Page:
The Essence of Communication in Nursing Care

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Communication is an essential component in healthcare

Communication is an essential component that enhances the development of a relationship between a practitioner and a patient in healthcare. According to Booth, Maguire, and Hillier, (1999), communication allows sending, sharing, and receiving information and message. Therefore, this makes it an essential requirement in successful nursing. Faulkner (1998) also necessitates that, "being able to communicate effectively with others is at the heart of all patient care." It makes all processes to appear successful due to effective understanding between two people. According to research by Ludwick and Silva (2000), nurse practitioners operate in a diverse environment that encompasses patients and other practitioners from different sociocultural backgrounds. Thus, successful communication becomes a challenge due to differences in languages and cultural values. This paper evaluates the essence of communication in nursing care while instilling a critical focus in the diversity across the world.

Nursing Communication and Diversity

Nursing care thrives in the development of therapeutic communication between a patient and a practitioner. However, according to Campinha‐Bacote (1995), nurses face numerous challenges where they serve patients from different cultures. Nurses who are only limited to their culture and social backgrounds may not be suitably fit in providing care to patients "in their own world" (Ryan, Twibell, Brigham, & Bennett, 2000). Therefore, being able to communicate in a diverse world acts as a primary milestone for proper service and outcomes in nursing care. Effective communication translates into increased competence where practitioners are open and ready to serve different patients and in different places (Calvillo, Clark, Ballantyne, Pacquiao, Purnell, & Villarruel, 2009). On the other hand, lack of such competence leads to reduced service quality and ability (Calvillo et al., 2009). Communication in a diverse world entails the reflection of various requirements that practitioners should observe while serving socially and culturally different patients.

The importance of understanding the message transmitted

Firstly, while the act of communication involves listening and speaking, a practitioner should be keen to perfect on understanding the message transmitted during interaction with a patient (Lum, Dowedoff, Bradley, Kerekes, & Valeo, 2015). The communication message may be presented in the form of words, actions, hidden messages, or even practitioner thoughts about the service user. According to Lum et al. (2015), nurses at times face challenges in interpreting the oral messages given by patients amidst cultural differences. In such a case, it is essential for a practitioner to focus on non-verbal cues such as signals, gestures, eye contact, posture, body movement, facial expression, and actions (Kourkouta & Papathanasiou, 2014). In communicating in a diverse setting, a practitioner should not be limited to relying on language to enhance understanding. At the same time, a practitioner should not ignore the importance of non-verbal communication in enhancing understanding and message reception. This type of communication provides an option for the establishment of a confident relationship even where oral communication is a challenge (O'hagan, Manias, Elder, Pill, Woodward‐Kron, McNamara, & McColl, 2014). At the same time, it translates into effectiveness and improvement in the practice and outcomes while serving patients from all backgrounds. The ability to learn and master communication and world diversity also benefits the healthcare system. By interpreting messages easily and responding through serving the patients adequately, practitioners ensure a faster and smooth run of activities in a hospital or clinical setting. Furthermore, effectiveness in communication enables nurses to develop relationships with patients, which translates into improved healthcare outcomes.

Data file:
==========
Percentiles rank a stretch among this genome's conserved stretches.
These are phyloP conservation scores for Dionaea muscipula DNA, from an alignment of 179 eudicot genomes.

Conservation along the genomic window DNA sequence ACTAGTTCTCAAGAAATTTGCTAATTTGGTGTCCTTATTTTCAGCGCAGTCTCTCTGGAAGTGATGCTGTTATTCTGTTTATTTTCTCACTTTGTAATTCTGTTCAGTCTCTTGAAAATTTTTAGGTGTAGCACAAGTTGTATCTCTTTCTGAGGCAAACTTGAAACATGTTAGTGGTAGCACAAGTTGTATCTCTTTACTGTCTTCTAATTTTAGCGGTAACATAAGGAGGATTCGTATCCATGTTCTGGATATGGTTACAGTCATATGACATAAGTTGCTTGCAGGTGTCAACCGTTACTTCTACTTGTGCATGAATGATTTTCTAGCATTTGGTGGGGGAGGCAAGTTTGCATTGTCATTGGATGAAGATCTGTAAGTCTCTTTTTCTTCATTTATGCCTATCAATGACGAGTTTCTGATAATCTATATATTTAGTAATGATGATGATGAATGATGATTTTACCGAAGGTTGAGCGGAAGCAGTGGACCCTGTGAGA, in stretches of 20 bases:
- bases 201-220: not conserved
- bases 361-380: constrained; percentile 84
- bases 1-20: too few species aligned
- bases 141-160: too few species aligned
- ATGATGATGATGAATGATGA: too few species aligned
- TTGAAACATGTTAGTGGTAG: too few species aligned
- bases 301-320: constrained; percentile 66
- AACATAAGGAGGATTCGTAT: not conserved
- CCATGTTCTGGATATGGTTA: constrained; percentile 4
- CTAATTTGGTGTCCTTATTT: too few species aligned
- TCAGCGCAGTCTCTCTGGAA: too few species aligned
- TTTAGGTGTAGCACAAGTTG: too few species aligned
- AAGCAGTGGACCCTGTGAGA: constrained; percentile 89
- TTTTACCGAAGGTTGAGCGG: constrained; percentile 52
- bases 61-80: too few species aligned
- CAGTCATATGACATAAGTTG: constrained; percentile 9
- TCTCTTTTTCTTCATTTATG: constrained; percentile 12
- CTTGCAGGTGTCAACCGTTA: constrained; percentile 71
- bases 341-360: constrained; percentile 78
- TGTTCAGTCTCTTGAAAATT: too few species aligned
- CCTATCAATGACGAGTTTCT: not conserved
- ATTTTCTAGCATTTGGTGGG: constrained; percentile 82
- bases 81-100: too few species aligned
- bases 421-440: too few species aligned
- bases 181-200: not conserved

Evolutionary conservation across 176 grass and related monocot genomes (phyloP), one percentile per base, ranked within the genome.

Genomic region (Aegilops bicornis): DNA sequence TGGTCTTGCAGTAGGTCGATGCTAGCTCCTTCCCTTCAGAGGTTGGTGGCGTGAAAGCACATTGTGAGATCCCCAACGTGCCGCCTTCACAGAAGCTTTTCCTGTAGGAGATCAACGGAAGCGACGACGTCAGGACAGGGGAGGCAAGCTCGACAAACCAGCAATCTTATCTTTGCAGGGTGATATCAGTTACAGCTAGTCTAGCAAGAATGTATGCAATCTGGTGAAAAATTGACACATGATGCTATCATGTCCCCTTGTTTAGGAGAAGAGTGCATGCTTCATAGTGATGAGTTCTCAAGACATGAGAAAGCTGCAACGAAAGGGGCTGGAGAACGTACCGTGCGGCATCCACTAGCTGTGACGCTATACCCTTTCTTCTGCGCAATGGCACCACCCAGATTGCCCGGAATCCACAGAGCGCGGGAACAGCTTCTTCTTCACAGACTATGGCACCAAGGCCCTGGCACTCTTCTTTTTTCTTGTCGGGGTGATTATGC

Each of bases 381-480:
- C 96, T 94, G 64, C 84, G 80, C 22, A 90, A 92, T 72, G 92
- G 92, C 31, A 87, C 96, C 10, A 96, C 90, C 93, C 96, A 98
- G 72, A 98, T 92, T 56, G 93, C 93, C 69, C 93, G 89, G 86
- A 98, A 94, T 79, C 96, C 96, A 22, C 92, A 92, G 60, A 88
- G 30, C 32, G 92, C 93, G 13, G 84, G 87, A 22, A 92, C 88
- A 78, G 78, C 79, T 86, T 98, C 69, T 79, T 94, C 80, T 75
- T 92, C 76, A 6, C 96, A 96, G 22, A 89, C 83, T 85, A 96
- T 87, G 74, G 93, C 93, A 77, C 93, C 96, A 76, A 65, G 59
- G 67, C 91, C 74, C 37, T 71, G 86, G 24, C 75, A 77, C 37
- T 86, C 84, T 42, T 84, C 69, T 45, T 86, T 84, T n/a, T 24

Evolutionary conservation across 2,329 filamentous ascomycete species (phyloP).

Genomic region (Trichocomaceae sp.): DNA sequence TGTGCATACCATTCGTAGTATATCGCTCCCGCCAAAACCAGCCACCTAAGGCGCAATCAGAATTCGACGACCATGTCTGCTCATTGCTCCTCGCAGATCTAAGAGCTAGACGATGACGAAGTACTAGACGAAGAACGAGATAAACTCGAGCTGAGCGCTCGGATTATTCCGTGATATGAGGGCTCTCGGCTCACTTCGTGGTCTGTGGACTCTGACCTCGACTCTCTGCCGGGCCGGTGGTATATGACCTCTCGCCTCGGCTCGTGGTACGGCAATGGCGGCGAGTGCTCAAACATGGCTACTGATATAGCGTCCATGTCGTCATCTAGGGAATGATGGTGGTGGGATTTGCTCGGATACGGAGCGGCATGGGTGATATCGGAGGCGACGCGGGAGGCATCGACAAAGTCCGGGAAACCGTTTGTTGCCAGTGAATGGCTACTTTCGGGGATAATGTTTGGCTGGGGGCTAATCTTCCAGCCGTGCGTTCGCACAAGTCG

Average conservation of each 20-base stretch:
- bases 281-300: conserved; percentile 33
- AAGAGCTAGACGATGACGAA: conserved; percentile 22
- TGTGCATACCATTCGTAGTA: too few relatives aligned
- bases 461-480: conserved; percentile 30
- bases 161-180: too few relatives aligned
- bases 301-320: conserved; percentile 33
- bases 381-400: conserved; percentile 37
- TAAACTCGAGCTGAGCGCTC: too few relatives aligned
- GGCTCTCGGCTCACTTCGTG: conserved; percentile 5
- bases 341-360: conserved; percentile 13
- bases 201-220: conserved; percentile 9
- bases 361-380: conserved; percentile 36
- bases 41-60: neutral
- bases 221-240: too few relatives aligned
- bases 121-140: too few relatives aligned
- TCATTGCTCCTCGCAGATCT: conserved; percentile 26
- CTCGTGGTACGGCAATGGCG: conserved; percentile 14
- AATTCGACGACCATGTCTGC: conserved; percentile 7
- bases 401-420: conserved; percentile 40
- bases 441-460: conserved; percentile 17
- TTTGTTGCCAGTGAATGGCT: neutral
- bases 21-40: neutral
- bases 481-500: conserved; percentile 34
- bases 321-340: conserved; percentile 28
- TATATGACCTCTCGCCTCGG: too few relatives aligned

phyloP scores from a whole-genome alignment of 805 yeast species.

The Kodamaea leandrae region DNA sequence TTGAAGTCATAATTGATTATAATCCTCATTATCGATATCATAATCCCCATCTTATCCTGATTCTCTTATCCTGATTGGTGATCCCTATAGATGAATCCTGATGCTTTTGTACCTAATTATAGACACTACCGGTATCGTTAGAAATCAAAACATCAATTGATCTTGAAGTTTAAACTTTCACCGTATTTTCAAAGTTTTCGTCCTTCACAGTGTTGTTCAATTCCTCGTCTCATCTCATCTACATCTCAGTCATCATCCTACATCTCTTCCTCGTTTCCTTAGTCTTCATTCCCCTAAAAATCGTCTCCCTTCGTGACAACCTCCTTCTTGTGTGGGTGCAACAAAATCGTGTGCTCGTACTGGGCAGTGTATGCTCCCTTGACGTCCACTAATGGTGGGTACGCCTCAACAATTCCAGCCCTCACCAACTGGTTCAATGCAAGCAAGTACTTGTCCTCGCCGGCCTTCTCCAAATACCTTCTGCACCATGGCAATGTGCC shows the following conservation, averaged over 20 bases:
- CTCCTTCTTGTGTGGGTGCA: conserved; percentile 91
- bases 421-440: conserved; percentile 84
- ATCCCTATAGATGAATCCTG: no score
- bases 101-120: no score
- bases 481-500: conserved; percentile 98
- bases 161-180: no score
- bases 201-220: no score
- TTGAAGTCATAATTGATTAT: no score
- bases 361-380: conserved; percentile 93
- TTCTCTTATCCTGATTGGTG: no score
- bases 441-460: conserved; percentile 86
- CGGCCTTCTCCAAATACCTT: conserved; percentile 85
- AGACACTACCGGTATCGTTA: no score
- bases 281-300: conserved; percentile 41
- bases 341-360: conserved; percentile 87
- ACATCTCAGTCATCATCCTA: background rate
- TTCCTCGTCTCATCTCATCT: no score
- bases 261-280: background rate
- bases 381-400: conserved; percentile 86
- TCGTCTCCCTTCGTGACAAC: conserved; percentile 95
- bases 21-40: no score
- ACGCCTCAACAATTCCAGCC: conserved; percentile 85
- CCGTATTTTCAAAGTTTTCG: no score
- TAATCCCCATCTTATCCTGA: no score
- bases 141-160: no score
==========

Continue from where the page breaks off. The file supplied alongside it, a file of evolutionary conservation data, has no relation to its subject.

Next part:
Enhancing cooperation and collaboration in healthcare

Secondly, communicating in a world of diversity enhances an organisation or workplace to flourish and succeed in various ways. In the nursing field, this type of communication does not only come as a legal requirement. Instead, it also presents an opportunity to connect and establish relationships with the patients, communities, and healthcare consumers (Rile, 2015). As a result, this leads to efficiency in introducing and expanding healthcare services such as medication, education, actual communication during treatment and surgery, and relating with patients and communities during activities such as follow-ups (Reising, Carr, Gindling, Barnes, Garletts, & Ozdogan, 2017). Communicating in a diverse world also creates a platform for cooperation, collaboration, and teamwork (Reising et al., 2017). Nurses and other practitioners may need to collaborate and work as teams while providing services such as community education or handling patients during primary care. Where practitioners come from various social and cultural backgrounds, communication that reflects diversity becomes an essential component for success (Burnard & Gill, 2014). Consequently, practitioners find activities easier and increasingly possible. These activities include decision-making, providing or understanding guidelines, and also the involvement of all team members in the procedures. Hospitals, clinics, and other healthcare systems should take advantage of the communication in a diverse world as a force that transforms an organisation by increasing efficiency and improving outcomes. In this light, the organisations should promote communication diversity by hiring individuals from different cultures. Hospitals and clinics should also educate practitioners on the essence of ensuring diversity in communication.